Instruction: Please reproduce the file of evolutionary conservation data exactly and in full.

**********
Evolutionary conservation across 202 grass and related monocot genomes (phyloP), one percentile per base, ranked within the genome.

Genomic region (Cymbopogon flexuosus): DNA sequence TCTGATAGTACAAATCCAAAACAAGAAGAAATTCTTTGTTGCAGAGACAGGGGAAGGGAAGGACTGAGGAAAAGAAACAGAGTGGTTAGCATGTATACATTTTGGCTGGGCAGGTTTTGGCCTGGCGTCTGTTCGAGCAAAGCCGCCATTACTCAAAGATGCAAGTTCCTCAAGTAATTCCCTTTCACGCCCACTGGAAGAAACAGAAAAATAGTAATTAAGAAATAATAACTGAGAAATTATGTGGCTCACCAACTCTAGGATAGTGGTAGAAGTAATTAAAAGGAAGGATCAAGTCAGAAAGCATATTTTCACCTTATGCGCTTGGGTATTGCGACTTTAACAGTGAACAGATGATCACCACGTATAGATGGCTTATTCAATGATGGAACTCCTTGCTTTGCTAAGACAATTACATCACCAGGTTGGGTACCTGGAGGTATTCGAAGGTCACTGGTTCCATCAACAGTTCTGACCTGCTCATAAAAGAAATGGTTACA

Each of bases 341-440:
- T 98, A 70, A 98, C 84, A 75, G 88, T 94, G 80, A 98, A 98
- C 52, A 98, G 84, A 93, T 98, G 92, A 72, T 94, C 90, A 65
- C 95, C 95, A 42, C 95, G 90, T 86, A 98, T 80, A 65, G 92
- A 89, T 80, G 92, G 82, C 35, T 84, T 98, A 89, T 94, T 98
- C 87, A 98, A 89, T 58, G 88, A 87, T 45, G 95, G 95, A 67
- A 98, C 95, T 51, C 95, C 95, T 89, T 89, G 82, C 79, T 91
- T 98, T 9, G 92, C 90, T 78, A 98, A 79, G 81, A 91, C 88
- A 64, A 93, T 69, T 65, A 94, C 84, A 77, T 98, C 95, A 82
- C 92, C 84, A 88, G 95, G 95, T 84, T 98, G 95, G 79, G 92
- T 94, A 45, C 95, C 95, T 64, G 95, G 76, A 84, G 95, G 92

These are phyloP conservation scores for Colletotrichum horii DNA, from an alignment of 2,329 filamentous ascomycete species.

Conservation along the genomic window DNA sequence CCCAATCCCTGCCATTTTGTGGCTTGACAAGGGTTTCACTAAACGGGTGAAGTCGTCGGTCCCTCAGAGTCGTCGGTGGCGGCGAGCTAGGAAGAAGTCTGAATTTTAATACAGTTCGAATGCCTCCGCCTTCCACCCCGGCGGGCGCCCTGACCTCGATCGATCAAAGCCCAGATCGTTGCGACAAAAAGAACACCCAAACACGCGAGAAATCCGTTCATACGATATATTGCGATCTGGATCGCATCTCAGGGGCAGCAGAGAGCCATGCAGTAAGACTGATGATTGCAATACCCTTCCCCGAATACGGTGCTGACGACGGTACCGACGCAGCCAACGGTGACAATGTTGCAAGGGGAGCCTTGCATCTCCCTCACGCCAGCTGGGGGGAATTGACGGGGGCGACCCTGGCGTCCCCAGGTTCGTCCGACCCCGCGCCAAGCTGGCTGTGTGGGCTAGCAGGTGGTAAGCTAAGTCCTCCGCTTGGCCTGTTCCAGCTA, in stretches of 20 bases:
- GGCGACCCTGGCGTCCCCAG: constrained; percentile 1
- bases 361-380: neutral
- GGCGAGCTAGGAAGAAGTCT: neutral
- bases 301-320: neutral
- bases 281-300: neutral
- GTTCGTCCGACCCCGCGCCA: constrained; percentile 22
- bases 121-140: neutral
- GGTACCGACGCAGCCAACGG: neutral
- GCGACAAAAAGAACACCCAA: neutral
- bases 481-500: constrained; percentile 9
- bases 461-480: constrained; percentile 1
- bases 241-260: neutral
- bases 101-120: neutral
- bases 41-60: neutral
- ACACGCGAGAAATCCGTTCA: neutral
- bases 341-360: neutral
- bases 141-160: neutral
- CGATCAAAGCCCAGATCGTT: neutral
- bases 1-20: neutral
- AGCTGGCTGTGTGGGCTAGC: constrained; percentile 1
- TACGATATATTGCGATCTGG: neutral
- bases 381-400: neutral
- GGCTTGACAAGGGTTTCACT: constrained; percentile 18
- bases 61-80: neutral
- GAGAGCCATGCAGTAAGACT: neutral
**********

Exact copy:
Evolutionary conservation across 202 grass and related monocot genomes (phyloP), one percentile per base, ranked within the genome.

Genomic region (Cymbopogon flexuosus): DNA sequence TCTGATAGTACAAATCCAAAACAAGAAGAAATTCTTTGTTGCAGAGACAGGGGAAGGGAAGGACTGAGGAAAAGAAACAGAGTGGTTAGCATGTATACATTTTGGCTGGGCAGGTTTTGGCCTGGCGTCTGTTCGAGCAAAGCCGCCATTACTCAAAGATGCAAGTTCCTCAAGTAATTCCCTTTCACGCCCACTGGAAGAAACAGAAAAATAGTAATTAAGAAATAATAACTGAGAAATTATGTGGCTCACCAACTCTAGGATAGTGGTAGAAGTAATTAAAAGGAAGGATCAAGTCAGAAAGCATATTTTCACCTTATGCGCTTGGGTATTGCGACTTTAACAGTGAACAGATGATCACCACGTATAGATGGCTTATTCAATGATGGAACTCCTTGCTTTGCTAAGACAATTACATCACCAGGTTGGGTACCTGGAGGTATTCGAAGGTCACTGGTTCCATCAACAGTTCTGACCTGCTCATAAAAGAAATGGTTACA

Each of bases 341-440:
- T 98, A 70, A 98, C 84, A 75, G 88, T 94, G 80, A 98, A 98
- C 52, A 98, G 84, A 93, T 98, G 92, A 72, T 94, C 90, A 65
- C 95, C 95, A 42, C 95, G 90, T 86, A 98, T 80, A 65, G 92
- A 89, T 80, G 92, G 82, C 35, T 84, T 98, A 89, T 94, T 98
- C 87, A 98, A 89, T 58, G 88, A 87, T 45, G 95, G 95, A 67
- A 98, C 95, T 51, C 95, C 95, T 89, T 89, G 82, C 79, T 91
- T 98, T 9, G 92, C 90, T 78, A 98, A 79, G 81, A 91, C 88
- A 64, A 93, T 69, T 65, A 94, C 84, A 77, T 98, C 95, A 82
- C 92, C 84, A 88, G 95, G 95, T 84, T 98, G 95, G 79, G 92
- T 94, A 45, C 95, C 95, T 64, G 95, G 76, A 84, G 95, G 92

These are phyloP conservation scores for Colletotrichum horii DNA, from an alignment of 2,329 filamentous ascomycete species.

Conservation along the genomic window DNA sequence CCCAATCCCTGCCATTTTGTGGCTTGACAAGGGTTTCACTAAACGGGTGAAGTCGTCGGTCCCTCAGAGTCGTCGGTGGCGGCGAGCTAGGAAGAAGTCTGAATTTTAATACAGTTCGAATGCCTCCGCCTTCCACCCCGGCGGGCGCCCTGACCTCGATCGATCAAAGCCCAGATCGTTGCGACAAAAAGAACACCCAAACACGCGAGAAATCCGTTCATACGATATATTGCGATCTGGATCGCATCTCAGGGGCAGCAGAGAGCCATGCAGTAAGACTGATGATTGCAATACCCTTCCCCGAATACGGTGCTGACGACGGTACCGACGCAGCCAACGGTGACAATGTTGCAAGGGGAGCCTTGCATCTCCCTCACGCCAGCTGGGGGGAATTGACGGGGGCGACCCTGGCGTCCCCAGGTTCGTCCGACCCCGCGCCAAGCTGGCTGTGTGGGCTAGCAGGTGGTAAGCTAAGTCCTCCGCTTGGCCTGTTCCAGCTA, in stretches of 20 bases:
- GGCGACCCTGGCGTCCCCAG: constrained; percentile 1
- bases 361-380: neutral
- GGCGAGCTAGGAAGAAGTCT: neutral
- bases 301-320: neutral
- bases 281-300: neutral
- GTTCGTCCGACCCCGCGCCA: constrained; percentile 22
- bases 121-140: neutral
- GGTACCGACGCAGCCAACGG: neutral
- GCGACAAAAAGAACACCCAA: neutral
- bases 481-500: constrained; percentile 9
- bases 461-480: constrained; percentile 1
- bases 241-260: neutral
- bases 101-120: neutral
- bases 41-60: neutral
- ACACGCGAGAAATCCGTTCA: neutral
- bases 341-360: neutral
- bases 141-160: neutral
- CGATCAAAGCCCAGATCGTT: neutral
- bases 1-20: neutral
- AGCTGGCTGTGTGGGCTAGC: constrained; percentile 1
- TACGATATATTGCGATCTGG: neutral
- bases 381-400: neutral
- GGCTTGACAAGGGTTTCACT: constrained; percentile 18
- bases 61-80: neutral
- GAGAGCCATGCAGTAAGACT: neutral